18/09/2017 - 14:55

Recruiters adapt to a changing marketplace

18/09/2017 - 14:55

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SPECIAL REPORT: A possible skills shortage is among the challenges facing WA recruiters, amid an uptick in mining and hiring across the board.

Recruiters adapt to a changing marketplace
Brodie McDougall says the diversification of job types in WA has positioned the state’s economy in a much better state, from traditionally being resources reliant. Photo: Attila Csaszar

Mining clients provided the majority of work for international recruitment firm Michael Page when it entered the Western Australian market in the early 2000s. 

That has changed during the past three years, however, according to the firm’s WA regional director, Brodie McDougall, who says non-mining services such as healthcare and education have dominated the books following the resources downturn.

“We had to be proactive and diversify our client base,” Mr McDougall told Business News.

“We looked at job types in our more established markets like Sydney and Melbourne and how diverse the industries were there.

“It became more about having a clear plan to engage with non-mining services to understand their growth plans and what value we could provide.”

Mr McDougall said it had been a challenge to target a non-mining market, with many of the candidates the team had dealt over the years having resources experience in IT, finance or sales.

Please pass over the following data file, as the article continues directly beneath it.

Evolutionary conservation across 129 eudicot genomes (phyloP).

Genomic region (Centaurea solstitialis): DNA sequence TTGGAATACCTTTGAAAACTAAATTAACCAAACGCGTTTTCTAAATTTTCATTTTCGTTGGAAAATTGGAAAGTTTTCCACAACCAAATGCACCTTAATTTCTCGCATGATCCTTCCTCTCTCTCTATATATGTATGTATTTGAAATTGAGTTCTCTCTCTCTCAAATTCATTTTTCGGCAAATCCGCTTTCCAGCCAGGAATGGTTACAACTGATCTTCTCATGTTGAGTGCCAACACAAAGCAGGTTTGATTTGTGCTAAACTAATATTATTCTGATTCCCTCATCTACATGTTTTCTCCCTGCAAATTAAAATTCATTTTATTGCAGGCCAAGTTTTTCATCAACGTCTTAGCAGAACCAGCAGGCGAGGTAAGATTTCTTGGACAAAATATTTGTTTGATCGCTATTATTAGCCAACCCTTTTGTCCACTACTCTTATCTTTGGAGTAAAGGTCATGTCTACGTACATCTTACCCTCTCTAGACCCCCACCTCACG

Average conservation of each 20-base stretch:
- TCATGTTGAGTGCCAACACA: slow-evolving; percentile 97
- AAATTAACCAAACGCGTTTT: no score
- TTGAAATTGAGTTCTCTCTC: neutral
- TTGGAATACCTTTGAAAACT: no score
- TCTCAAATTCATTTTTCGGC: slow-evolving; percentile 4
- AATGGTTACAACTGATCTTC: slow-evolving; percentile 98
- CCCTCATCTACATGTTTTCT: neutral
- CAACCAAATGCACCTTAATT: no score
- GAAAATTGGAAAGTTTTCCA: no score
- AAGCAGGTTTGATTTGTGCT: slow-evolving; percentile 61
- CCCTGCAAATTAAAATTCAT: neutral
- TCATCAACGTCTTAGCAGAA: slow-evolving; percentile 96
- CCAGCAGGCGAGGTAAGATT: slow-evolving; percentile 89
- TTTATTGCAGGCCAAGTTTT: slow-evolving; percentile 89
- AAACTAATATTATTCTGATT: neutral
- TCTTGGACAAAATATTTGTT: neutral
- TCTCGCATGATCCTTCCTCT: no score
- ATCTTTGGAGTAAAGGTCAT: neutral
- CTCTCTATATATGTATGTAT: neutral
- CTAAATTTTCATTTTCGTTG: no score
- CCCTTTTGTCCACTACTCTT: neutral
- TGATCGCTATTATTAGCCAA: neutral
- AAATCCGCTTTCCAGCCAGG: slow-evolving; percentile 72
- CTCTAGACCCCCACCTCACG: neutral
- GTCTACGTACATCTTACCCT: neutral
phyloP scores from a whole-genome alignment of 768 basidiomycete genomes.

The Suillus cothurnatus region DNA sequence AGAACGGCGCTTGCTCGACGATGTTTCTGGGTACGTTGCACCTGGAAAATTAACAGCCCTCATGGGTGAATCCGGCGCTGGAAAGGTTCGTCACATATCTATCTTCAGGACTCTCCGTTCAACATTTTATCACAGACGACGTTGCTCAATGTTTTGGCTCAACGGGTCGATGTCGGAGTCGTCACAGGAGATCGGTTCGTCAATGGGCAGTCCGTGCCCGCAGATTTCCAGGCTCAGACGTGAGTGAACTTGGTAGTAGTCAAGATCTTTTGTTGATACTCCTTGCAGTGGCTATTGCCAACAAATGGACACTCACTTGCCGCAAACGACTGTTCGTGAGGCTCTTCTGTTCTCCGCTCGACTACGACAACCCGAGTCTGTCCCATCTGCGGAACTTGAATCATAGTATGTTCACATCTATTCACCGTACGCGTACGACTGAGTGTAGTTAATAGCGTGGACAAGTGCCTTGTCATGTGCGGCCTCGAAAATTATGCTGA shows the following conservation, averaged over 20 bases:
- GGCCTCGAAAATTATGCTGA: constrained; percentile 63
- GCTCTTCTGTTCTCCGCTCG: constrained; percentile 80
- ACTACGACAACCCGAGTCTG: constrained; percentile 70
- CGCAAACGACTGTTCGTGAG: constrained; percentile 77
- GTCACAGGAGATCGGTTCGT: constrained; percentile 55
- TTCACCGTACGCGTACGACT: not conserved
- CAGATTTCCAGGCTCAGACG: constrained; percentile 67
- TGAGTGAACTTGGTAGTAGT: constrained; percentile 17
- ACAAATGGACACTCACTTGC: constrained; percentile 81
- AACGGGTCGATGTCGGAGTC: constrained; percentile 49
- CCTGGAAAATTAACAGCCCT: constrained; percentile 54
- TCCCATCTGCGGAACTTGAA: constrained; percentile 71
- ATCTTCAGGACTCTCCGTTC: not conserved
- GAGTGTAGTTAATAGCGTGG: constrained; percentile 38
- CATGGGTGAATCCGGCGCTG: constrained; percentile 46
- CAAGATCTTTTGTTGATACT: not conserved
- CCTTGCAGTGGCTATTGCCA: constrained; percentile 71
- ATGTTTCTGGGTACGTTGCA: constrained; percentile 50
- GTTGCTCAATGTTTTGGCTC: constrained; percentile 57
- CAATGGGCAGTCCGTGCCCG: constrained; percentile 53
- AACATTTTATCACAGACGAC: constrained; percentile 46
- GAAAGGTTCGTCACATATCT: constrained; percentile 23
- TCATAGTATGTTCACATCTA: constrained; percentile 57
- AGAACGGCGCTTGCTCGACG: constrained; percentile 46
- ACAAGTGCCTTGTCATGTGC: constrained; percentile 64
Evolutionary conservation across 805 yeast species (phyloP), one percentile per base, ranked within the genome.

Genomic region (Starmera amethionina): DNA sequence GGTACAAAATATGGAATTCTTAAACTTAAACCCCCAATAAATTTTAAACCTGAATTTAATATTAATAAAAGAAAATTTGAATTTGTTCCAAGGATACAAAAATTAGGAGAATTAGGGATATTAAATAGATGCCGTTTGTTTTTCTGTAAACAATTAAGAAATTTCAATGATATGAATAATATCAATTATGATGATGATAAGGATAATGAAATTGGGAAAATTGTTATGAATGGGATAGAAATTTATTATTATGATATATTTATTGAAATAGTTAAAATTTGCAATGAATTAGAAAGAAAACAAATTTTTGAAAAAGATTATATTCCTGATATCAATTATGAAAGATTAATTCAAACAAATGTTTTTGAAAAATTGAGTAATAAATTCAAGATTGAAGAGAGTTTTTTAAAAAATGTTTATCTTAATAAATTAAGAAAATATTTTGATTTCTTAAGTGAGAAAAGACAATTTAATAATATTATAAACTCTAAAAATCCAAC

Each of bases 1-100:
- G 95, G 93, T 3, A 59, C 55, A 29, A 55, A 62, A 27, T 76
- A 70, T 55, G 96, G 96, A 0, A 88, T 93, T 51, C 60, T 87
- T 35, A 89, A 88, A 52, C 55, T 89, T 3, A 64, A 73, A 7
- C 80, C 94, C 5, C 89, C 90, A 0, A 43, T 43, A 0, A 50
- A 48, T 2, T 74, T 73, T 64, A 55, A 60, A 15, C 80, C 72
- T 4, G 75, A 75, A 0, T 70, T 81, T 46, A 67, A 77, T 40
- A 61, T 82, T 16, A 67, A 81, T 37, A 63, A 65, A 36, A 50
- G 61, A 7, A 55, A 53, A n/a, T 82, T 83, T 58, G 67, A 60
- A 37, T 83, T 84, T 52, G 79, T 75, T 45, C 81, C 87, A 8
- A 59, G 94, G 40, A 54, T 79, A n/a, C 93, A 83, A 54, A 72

“The challenge was enabling those growth sectors to hire people not based on industry expertise, but to be based on personality and skillsets,” he said.

“Now, a lot of the hires we do are all about interpersonal, communication and leadership skills. The technical is a given; it’s about what value they’re going to bring to help to grow the business, not the usual ‘like for like’ recruitment.

“The most common areas in demand that we’ve found across all job types have been the ability to manage costs, diversify revenue and leadership – at every job level.

“So we’re not relying so much on a list of key experiences that the company is looking for; our value-add has been particularly for companies that have already advertised – it’s been about understanding those three key deliverables.”

In addition to growth in non-mining services Mr McDougall said green shoots were starting to emerge in the mining sector.

“We’ve grown internally by 50 per cent this year,” he said.

“And our IT team in particular has grown significantly.

“The WA economy is in a much better state now; you’ve got two clear growth markets coming off very different bases – non-mining services wanting to drive efficiencies, and mining companies now in a position to hire again.”

Perth-headquartered agency Mining People International general manager, Brad Thorp, also saw an uptick in WA’s mining sector.